Wordsworth inserts markers of time into The Prelude on an almost obsessive level, but these can be as unsettling to the reader as they are indicative of stability and linear progression. Alongside numerous references to measurable hours, days, months, and seasons, Wordsworth scatters disconcerting moments where time can be observed to move at unnatural speeds.

In the dizziness of youth, for example, the solitary cliffs wheel by the young Wordsworth ‘even as if the earth had rolled ǀ With visible motion her diurnal round’ (I, 485-86). The natural flow of time, usually imperceptible, is here transformed into something fantastic which is both exhilarating and terrifying to watch. As the poet proceeds through his childhood, this sense of time rushing before his eyes recurs, and Wordsworth explains how ‘the year span round ǀ With giddy motion’ as he and his friends ran ‘a boisterous race’ through time (II, 48-49).

Wordsworth’s unsettling uses of time can be explored further if we look at the ways in which he revised his poem. Moving between different versions of the text, we can see that sometimes what appear to be definite, grounding markers of time are not always as they seem. ‘Well I call to mind’, Wordsworth states with reassuring certainty of an episode in Book I of the 1805 Prelude, ‘’Twas at an early age, ere I had seen ǀ Nine summers [...]’ (I, 309-10). If we turn to the 1850 rewriting, however, we find this marker corrected to read ‘Ere I had told ǀ Ten birth-days’ (I, 306-07).

Discovering that even seemingly fixed and accurate markers of time in the text can be destabilised in this way can remove the reader’s faith in the ‘authority’ of the poem’s chronology. In this sense, the older Wordsworth writing from memory about time can unsettle us as much as the younger Wordsworth’s giddy and immediate perception of wheeling time.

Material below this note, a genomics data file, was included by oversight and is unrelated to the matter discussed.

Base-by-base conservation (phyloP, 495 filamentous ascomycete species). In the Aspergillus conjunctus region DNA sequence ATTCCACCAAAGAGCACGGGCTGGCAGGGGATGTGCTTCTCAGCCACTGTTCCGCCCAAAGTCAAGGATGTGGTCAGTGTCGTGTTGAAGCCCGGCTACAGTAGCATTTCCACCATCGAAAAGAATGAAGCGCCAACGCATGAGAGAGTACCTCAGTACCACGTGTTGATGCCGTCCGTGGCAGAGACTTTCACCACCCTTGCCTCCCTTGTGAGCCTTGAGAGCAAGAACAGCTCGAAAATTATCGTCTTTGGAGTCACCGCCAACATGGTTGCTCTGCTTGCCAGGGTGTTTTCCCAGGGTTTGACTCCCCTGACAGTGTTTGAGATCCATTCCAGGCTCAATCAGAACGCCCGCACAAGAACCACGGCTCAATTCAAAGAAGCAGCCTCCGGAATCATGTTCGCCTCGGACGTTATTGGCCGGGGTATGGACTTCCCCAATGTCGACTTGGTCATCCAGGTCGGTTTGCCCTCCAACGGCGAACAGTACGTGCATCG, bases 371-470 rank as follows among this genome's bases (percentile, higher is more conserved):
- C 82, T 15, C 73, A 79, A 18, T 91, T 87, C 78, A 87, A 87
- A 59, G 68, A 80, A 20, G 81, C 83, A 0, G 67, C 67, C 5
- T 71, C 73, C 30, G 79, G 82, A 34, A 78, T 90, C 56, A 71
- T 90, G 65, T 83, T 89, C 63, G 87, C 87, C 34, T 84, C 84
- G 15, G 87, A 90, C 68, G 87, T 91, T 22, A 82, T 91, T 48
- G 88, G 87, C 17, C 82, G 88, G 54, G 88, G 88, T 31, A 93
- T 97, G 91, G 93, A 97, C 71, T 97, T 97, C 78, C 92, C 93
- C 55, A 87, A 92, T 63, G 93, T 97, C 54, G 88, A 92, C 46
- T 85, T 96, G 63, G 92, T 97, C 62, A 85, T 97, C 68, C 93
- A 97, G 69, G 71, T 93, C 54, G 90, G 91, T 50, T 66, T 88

Taking these ideas forward over the next two months into The Next Time[line], our team will be looking at how The Prelude is shaped through time from its origins as the two-part 1799 version of the poem through to the 1805 thirteen-book text and possibly the 1850 rewriting. Charting how developments in Wordworth’s life and times flow through the text, we will explore possible external taxonomies such as the impact of Wordsworth’s reading on the growth of the poem through time, as well as perhaps looking at how we can categorise markers of time in the text itself into a useable set of data.

Just as it is often the instances of moments and minutes charted by Wordsworth in The Prelude which are most significant in his poetic development, so we hope that in pulling out some of these small strands we will gain a more complete understanding of the poem as a whole.

Having spent the past two days thinking about what some of these strands could be, and considering how they can be combined to form various pathways through the text, the team is excited to move forward to the next stage of the project. Over the next fortnight, we will begin collecting data and planning how this can be developed into a prototype timeline which is both intuitive and illuminating, allowing readers explore how a text is shaped both by and through time.